The PlayStation 2 is considered by many to be gaming royalty. Fans look back on the legendary run of Sony's second gaming machine fondly due to the legendary gamut of games released for it among a wide swath of genres. And one of the many genres that enjoyed a renaissance period on the PS2 is fighting games. Some of the biggest IPs in the genre, such as Tekken, Street Fighter, and Virtua Fighter, enjoyed their best moments in the sun thanks to amazing PS2 series entries. Let's all celebrate that momentous achievement by highlighting the 50 best ps2 fighting games ever made.
The 30 Best PS2 Fighting Games of All Time
PS2 Fighting Games
1. 'Tekken Tag Tournament'
Tekken 3 blew everyone's minds as it took the franchise into a new stylistic direction and vastly improved its fighting game mechanics. Tekken Tag Tournament kept the good times rolling by incorporating the greatness of its predecessor and freshening up the formula even more with tag team-based combat. What's crazy is the PS2 rendition looks miles better than the original arcade rendition. The roster's mishmash of series regulars that didn't appear in Tekken 3 and the new faces introduced in that game made for a dream match that's still worth returning to. And that soundtrack? Legendary.
2. 'Tekken 4'
Tekken 4 is considered one of the more disappointing entries in the series. Even still, it provides an evolution as far as signature mechanics go and puts forth a solid offering of fighting game fun. The wide battle arenas truly make you feel like you're involved in a chaotic street fight. On a competitive level, those open stages disrupted the flow of serious play. But from a casual standpoint, it feels great to keep a combo going just by bashing someone against a telephone booth. The soundtrack is heat, Jin's character/combat stylings got a cool upgrade, and the gameplay itself is divisive but still fun in parts.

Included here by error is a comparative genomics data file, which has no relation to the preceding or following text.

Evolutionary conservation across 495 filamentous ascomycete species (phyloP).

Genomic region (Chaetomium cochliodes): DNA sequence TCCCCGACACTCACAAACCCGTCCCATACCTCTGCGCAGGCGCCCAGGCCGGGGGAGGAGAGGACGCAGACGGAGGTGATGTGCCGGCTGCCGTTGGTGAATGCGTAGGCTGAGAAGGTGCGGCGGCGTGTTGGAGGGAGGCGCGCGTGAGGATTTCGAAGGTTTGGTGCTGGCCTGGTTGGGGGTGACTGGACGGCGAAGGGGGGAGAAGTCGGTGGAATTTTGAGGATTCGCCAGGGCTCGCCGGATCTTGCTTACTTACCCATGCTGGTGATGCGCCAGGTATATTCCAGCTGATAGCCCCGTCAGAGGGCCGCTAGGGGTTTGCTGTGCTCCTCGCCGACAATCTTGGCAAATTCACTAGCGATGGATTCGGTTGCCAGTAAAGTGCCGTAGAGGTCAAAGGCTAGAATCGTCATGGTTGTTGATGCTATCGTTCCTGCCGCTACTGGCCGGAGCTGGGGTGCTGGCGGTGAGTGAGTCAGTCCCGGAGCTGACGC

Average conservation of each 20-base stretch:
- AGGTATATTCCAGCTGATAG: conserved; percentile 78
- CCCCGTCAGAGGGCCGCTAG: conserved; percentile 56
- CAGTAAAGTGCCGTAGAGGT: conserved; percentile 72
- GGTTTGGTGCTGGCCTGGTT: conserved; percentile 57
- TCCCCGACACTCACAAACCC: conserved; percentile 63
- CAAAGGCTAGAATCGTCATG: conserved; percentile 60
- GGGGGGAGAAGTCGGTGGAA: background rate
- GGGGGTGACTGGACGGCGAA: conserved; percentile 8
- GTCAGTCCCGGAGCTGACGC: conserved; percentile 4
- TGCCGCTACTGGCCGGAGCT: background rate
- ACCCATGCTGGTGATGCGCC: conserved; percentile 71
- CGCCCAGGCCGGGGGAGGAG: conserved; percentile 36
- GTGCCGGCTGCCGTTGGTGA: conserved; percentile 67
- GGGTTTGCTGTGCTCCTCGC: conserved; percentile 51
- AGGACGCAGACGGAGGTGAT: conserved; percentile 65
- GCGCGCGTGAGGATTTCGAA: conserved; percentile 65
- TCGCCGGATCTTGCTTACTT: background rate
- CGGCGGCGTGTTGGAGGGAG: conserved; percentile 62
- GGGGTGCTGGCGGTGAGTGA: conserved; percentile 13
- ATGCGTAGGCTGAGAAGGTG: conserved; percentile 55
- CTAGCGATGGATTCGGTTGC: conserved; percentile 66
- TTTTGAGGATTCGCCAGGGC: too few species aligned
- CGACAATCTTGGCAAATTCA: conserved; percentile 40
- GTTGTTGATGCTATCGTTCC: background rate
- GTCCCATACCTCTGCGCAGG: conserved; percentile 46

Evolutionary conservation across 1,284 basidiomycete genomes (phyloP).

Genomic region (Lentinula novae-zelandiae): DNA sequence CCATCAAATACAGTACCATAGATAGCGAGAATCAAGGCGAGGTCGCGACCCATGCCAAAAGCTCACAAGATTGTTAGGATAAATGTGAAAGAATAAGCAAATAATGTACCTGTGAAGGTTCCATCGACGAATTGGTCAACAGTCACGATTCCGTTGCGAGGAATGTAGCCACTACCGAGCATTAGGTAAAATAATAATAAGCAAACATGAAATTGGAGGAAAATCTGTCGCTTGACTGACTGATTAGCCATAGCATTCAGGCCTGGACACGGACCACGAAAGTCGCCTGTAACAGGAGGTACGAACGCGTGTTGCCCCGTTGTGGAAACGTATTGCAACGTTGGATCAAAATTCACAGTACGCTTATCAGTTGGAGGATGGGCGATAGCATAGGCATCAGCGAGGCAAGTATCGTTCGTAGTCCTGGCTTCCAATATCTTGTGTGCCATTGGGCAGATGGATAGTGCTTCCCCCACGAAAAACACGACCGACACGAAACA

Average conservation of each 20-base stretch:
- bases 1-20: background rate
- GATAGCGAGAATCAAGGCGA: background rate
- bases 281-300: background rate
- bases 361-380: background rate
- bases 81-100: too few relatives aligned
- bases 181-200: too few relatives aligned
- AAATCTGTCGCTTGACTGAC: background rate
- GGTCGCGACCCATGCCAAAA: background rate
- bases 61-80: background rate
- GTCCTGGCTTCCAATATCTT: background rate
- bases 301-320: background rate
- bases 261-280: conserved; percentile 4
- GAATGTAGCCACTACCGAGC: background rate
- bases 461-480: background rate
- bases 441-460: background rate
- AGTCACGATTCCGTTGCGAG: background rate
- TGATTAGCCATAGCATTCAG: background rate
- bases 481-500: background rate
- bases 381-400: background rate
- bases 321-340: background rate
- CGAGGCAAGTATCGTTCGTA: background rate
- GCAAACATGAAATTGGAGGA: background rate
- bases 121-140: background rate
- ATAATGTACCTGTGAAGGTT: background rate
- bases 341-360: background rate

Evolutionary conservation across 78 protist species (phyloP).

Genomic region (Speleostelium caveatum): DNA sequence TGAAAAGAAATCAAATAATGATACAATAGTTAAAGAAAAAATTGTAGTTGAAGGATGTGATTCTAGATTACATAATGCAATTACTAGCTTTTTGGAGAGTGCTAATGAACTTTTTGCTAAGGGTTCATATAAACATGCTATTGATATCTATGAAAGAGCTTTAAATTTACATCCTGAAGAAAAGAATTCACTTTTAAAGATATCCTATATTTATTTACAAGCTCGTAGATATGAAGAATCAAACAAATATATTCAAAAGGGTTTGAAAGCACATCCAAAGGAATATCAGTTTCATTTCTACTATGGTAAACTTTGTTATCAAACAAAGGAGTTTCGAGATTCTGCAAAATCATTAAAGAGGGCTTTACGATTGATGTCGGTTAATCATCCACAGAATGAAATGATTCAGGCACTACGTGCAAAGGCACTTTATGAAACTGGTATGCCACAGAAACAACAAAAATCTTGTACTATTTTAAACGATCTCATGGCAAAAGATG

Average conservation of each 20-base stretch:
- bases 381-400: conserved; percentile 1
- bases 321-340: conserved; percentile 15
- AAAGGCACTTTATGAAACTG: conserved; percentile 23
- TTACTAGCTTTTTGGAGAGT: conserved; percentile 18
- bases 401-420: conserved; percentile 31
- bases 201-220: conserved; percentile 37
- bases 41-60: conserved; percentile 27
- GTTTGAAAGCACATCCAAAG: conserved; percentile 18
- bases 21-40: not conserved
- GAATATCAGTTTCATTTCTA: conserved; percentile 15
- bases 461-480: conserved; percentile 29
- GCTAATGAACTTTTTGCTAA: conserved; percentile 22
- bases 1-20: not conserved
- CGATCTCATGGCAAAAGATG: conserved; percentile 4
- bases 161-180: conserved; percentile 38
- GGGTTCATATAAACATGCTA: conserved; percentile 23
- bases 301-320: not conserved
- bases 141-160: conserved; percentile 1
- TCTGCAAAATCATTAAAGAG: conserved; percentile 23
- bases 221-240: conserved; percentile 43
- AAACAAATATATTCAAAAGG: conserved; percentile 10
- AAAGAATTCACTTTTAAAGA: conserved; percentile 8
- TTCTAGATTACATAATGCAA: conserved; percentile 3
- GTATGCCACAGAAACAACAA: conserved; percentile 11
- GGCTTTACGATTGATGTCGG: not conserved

3. 'Tekken 5'
Tekken 5 is one of the most celebrated fighting games ever made. And one of the reasons for the game's long legacy being kept intact is due to how feature-rich it is. On top of the legacy modes and retooled gameplay, Tekken 5 features a side beat 'em up mode and even arcade versions of the first three Tekken games. Now did Jinpachi infuriate everyone when it came to actually getting every character's ending? Of course (that final boss is so OP!). But we quickly got over our rage since Tekken 5's gameplay is top-tier and it offers so much to do for single-player and multiplayer-minded fighting game fans.
4. 'Dead or Alive 2: Hardcore'
Don't let anyone ever tell you that the Dead or Alive series is way too simple - its rock-paper-scissors approach to throwing hands is easy to grasp yet hard to fully master. This updated version of the Dreamcast rendition of Dead or Alive 2 provides a highly engaging 3D fighter that stands proud right alongside Tekken 5. The appearance of additional characters, stages, and costumes make this game feel like the definitive edition. Plus the increased fight speed and improved visuals gave this version of Dead or Alive 2 everything it needs to be considered among the best in the series.
5. 'Virtua Fighter 4: Evolution'
We have another case here of an updated version of a revered game that's superior to the original in every way, shape, and form. Virtua Fighter 4 Evolution added in the super rewarding single-player mode "Quest Mode" and offered an even better version of the last game's "Kumite Mode." The roster expanded due to the additions of the Judoka-assassin Goh Hinogami and the Muay Thai boxer Brad Burns, who are still Virtua Fighter series regulars to this day. The well-tuned combat mechanics are still intact here, which makes this welcome update one of the Virtua Fighter games to date.
6. 'Soulcalibur II'
The original Soulcalibur is a bonafide classic. And its sequel is right up there as well. Soulcalibur II deepens the series' gameplay by featuring the "Soul Charge" mechanic, wall-specific special moves, and lethal "Guard Break" attacks. Raphael and Talim made their debut here to offer two new styles of combat to the already huge array of weapons styles already on offer. The single-player content is still off the charts here thanks to the "Weapon Master Mode" and a huge offering of special modes you unlock over time. Soulcalibur II is a high mark for the fighting game genre as a whole (although we gotta say PS2 owners got the short end of the stick with Heihachi as its exclusive character).
7. 'Soulcalibur III'
Soulcalibur III went above and beyond to keep the attention of solo players by incorporating one of the series' biggest features that have now become a mainstay - a Character Creation mode. It still feels so good to go back to this game and let your creativity run free as you create all types of recognizable fighters that utilize the main roster members' playstyles. On a gameplay level, the nuts and bolts of this 3D weapons fighter stayed as refined as ever. Plus the debut of Zasalamel, Tira, and Setsuka expanded the game's strong roster even more than before. Soulcalibur III is another huge win for Bandai Namco's prized weapons fighter.